Build Personal Websites

During a morning discussion at the 32-Bit Cafe about personal websites and how they exist outside of professional web developers, I asked:

How do you think the existence of wikis and fandom-like sites discourages people from creating their own websites about things they’re interested in?

Do you think it’s pointless or a useless endeavour?

Nick mentioned, “They serve two different purposes…” while Honey Bread pointed out the confines within many fandoms where specific interpretations are often deemed “correct,” potentially suppressing diverse perspectives, saying, “…there are ‘correct’ interpretations which like… ehhhhhhhhhhhh… maaaaybe but it’s sure less interesting than hearing everyone’s take.”

For me, the joy of personal websites lies in their distinctive viewpoints and creativity. Wikis and fandoms, while informative, often lack that personal touch. They act as a starting point, helping shape my ideas and exploration into a topic that sparks the basis for new website projects.

Fern observed how much of the modern web is “sanitised” to avoid offence. This sanitisation, prevalent in wikis, strips away the personality and excitement I love seeing when surfing the web.

Wikis primarily serve factual purposes, perfect for quick references or deep dives into specific subjects. Conversely, fan sites and independent pages offer a space for opinions, discussions, and interpretations, fostering engaging and creative narratives from provided facts.

Xandra wants websites that reflect the human experience, delving into personal worldviews and unique interpretations of daily occurrences. “Tell me about how your worldview shapes your family movie time or how your travel experience reshaped your perspective on a certain film. I want to read the human experience, not just what’s ‘correct.’”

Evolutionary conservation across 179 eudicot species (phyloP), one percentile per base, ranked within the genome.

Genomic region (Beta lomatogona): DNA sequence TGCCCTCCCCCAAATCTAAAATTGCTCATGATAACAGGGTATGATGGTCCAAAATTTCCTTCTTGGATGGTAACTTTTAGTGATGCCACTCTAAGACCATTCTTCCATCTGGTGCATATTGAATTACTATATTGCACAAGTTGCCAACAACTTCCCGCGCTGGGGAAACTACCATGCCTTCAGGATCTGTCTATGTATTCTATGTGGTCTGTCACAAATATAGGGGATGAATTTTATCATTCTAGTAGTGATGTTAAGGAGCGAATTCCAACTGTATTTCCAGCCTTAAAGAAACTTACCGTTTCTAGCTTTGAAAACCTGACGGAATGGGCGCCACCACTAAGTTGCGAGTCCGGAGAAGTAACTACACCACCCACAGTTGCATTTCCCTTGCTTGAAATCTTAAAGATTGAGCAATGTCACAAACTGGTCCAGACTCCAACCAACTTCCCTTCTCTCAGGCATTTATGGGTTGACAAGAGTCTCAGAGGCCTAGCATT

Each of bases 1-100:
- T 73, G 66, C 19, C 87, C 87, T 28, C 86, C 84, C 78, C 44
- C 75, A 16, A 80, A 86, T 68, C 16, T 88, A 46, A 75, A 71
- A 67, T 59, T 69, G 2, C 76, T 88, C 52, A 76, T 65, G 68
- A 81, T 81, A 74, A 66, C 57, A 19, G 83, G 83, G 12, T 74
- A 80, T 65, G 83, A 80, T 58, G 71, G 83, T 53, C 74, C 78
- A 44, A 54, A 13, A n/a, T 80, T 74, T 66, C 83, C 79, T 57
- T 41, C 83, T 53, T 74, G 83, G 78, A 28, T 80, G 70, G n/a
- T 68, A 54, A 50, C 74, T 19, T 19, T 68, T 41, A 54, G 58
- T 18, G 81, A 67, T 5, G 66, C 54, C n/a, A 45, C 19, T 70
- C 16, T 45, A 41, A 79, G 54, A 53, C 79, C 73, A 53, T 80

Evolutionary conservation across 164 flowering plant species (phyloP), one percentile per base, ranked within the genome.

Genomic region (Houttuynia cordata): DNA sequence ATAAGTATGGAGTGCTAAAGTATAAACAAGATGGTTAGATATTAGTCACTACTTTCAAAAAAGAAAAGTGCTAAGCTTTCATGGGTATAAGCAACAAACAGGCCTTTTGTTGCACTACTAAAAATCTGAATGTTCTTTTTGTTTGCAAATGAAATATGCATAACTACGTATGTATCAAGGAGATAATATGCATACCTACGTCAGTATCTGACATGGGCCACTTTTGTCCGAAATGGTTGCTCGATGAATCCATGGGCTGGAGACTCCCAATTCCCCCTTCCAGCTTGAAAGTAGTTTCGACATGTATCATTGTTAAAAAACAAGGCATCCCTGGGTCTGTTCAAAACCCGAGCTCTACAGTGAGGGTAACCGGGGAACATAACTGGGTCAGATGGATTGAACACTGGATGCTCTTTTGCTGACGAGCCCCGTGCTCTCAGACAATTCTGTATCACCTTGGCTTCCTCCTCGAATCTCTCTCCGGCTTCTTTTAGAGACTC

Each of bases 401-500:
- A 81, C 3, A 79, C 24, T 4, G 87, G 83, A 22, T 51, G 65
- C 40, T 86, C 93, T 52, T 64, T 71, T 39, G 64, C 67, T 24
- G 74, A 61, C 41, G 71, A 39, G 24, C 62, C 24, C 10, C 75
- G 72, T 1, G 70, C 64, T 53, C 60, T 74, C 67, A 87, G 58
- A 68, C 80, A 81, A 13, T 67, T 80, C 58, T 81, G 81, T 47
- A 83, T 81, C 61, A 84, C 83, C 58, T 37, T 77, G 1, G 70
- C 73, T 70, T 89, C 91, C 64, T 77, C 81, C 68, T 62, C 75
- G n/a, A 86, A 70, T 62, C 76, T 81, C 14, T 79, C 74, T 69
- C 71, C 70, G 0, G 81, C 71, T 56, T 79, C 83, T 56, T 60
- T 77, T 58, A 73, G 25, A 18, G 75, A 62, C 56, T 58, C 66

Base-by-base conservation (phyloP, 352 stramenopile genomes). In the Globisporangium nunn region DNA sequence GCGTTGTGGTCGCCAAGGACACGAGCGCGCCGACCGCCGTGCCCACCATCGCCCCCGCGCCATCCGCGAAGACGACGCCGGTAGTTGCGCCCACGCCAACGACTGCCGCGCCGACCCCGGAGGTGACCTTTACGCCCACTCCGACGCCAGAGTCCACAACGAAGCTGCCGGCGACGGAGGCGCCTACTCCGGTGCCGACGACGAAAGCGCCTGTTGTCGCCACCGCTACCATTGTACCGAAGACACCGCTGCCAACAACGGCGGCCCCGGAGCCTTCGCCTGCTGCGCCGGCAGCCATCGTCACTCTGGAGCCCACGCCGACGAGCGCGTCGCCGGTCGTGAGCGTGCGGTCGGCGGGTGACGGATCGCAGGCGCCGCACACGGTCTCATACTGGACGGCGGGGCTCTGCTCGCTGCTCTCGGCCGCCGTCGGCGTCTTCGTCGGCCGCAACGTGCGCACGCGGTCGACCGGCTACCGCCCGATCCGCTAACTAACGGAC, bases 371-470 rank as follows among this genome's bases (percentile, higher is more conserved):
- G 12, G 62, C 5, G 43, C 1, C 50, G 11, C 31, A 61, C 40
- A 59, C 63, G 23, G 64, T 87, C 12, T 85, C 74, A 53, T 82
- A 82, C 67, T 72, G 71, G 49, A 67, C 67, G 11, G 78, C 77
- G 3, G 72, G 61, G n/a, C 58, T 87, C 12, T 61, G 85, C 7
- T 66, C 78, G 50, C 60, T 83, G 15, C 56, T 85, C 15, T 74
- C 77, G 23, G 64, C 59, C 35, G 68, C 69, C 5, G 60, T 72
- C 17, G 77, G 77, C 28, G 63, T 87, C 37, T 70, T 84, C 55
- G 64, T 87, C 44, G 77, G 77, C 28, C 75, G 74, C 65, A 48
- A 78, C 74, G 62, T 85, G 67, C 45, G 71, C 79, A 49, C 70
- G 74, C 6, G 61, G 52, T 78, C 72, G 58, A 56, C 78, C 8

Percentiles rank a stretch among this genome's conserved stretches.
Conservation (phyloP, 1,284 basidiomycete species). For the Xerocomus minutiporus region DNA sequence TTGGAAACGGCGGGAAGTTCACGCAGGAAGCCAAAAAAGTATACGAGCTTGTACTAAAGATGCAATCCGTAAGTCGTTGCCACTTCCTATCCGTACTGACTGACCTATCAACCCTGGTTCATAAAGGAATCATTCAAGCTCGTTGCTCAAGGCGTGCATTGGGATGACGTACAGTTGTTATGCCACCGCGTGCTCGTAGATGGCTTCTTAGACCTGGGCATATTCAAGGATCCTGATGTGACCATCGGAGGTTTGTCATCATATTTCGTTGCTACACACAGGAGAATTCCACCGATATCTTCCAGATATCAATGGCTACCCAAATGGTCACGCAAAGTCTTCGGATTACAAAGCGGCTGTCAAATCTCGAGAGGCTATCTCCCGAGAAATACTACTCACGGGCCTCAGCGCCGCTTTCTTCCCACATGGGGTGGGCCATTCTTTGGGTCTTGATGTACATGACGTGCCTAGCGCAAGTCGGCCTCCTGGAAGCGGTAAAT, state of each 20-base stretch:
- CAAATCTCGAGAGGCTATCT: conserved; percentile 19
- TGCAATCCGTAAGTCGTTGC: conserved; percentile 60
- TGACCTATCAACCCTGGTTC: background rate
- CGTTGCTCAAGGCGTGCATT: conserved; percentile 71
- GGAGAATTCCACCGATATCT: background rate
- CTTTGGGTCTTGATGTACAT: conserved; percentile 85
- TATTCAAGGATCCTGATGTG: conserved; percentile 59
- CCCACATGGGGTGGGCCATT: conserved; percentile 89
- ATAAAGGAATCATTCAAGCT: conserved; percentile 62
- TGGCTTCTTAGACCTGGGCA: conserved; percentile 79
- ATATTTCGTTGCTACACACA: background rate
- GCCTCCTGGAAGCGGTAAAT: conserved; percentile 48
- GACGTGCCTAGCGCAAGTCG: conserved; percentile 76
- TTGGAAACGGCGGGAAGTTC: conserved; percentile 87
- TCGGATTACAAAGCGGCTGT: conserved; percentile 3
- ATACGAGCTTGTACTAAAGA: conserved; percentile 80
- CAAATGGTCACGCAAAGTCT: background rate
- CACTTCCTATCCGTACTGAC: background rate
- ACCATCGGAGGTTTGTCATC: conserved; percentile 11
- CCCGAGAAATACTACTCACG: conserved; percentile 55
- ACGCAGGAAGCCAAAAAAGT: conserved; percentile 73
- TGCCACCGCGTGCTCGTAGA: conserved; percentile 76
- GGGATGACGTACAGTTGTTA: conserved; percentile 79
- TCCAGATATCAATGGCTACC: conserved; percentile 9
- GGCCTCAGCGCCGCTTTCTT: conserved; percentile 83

Fern also made an interesting point about modern movie reviews, highlighting the shift from personal impact to technical critique. “Many movie reviews focus less on the reviewer’s experience and more on technical aspects.” For me, a movie’s entertainment value matters more than its technicalities.

In a recent post, I commented on the importance of website domain names. However, upon reflection, I contradict myself and suggest that content reigns supreme. Forget the domain, hosting, or design—Prioritise content. There’s nothing worse than having a beautifully designed website with little to say.

I’m a big fan of websites created from pure enjoyment, free of a monetised agenda. Website creation should revolve around fun.

Do you want to build a website for the hell of it but don’t know where to begin? Create a fan site. It could be for a musician, band, TV show, movie, or book. Anything that you’re interested in. A great example of a fan site that I love is It’s Not Stupid-It’s Advanced!, an Invader Zim fan site by Key.

Or perhaps your expertise lies in something more obscure? Check out Coby’s A visit to the Neverland Valley Ranch or DVDNerd’s Push Button Reviews. Both of these examples make the web a better place to surf.

Once you’ve got your content sorted, you’ll need somewhere to create your page. Check out these platforms to get started:

(Thanks, Xandra, for the links)

And if you need help, come and join us over at the 32 Bit Cafe. We’re here to get you started with building your own website.

Let’s celebrate the joy of personal websites. They offer a canvas for unique perspectives, human experiences, and uninhibited expression. They’re not merely an echo of the ‘correct’; they’re a celebration of individuality.

If you’re inspired to create a silly personal website for the hell of it, make sure to share the link with me—I’d love to see what you create!

View this page on GitHub.